Anthropogenic Ties to Late-Successional Structure and Composition in Four New England Hemlock Stands

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Anthropogenic Ties to Late-Successional Structure and Composition in Four New England Hemlock Stands

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Title: Anthropogenic Ties to Late-Successional Structure and Composition in Four New England Hemlock Stands
Author: McLachlan, Jason S.; Foster, David Russell; Menalled, Fabian

Note: Order does not necessarily reflect citation order of authors.

Citation: McLachlan, Jason S., David R. Foster, and Fabian Menalled. 2000. Anthropogenic Ties to Late-Successional Structure and Composition in Four New England Hemlock Stands. Ecology 81, no. 3: 717. doi:10.2307/177372.
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Abstract: The pace and magnitude of long-term change in the forests of eastern North America is poorly understood. The current study examines the developmental history of primary Tsuga canadensis stands in central Massachusetts from before European settlement to the present. Through an integrated reconstructive approach employing stand-level pollen stratigraphies, tree ring chronologies, and long-term archival records, we show how the characteristic structure and composition of old-growth forests in southern New England developed in four stands through a history of anthropogenic and natural disturbance, rather than through the gradual process of autogenic succession. Forest composition during presettlement times was distinct at each site and included a variety of successional stages ranging from late-successional northern hardwood–Tsuga assemblages to assemblages dominated by early successional to mid-successional taxa such as Castanea, Quercus, and Pinus. Anthropogenic disturbance during the 18th and 19th centuries resulted in novel assemblages dominated by Castanea or Betula. Composition at the four sites converged on the current assemblage dominated by large, late-successional Tsuga, in response to altered patterns of disturbance in the 20th century. The age of the dominant trees (100–200 yr) and apparent stability of the current forests masks the extent to which their origin is a product of the cultural landscape and is in no way representative of pre-European forests at these sites.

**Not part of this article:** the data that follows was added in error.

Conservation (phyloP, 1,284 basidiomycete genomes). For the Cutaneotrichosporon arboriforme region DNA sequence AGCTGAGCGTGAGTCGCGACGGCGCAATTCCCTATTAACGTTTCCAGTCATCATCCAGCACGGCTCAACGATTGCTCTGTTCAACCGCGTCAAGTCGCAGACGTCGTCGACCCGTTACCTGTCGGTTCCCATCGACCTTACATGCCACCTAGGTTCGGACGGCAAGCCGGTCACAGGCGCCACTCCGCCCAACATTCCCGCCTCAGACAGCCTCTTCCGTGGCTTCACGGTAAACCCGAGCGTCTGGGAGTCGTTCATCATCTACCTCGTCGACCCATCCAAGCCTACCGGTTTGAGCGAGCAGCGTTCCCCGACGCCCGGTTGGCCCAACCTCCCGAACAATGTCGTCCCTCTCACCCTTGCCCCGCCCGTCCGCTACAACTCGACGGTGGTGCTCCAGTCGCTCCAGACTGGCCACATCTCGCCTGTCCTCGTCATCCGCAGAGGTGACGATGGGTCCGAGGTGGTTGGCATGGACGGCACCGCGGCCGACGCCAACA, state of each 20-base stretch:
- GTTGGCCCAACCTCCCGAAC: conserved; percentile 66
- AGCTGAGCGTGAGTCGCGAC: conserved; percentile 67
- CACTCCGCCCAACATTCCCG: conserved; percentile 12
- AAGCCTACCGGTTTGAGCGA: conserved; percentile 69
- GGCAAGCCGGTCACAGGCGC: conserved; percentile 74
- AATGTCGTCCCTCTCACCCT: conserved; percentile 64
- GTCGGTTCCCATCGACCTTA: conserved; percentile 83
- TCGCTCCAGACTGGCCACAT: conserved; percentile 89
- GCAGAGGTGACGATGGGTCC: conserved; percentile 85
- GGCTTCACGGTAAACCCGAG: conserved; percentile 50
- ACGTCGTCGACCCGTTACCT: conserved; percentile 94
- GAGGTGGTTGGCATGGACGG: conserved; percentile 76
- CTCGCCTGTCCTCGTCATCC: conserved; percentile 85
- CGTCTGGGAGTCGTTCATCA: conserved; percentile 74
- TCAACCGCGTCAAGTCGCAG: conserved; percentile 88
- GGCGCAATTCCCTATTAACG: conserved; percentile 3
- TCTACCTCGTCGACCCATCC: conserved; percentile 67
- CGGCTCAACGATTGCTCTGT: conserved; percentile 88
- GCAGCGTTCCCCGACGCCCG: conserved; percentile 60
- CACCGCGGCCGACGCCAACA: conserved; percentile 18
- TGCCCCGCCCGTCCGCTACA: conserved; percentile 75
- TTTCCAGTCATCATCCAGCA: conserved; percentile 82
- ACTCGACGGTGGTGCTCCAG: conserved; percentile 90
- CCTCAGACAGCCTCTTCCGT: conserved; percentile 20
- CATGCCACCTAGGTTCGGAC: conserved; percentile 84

Published Version: doi:http:10.2307/177372
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Citable link to this page: http://nrs.harvard.edu/urn-3:HUL.InstRepos:30673720
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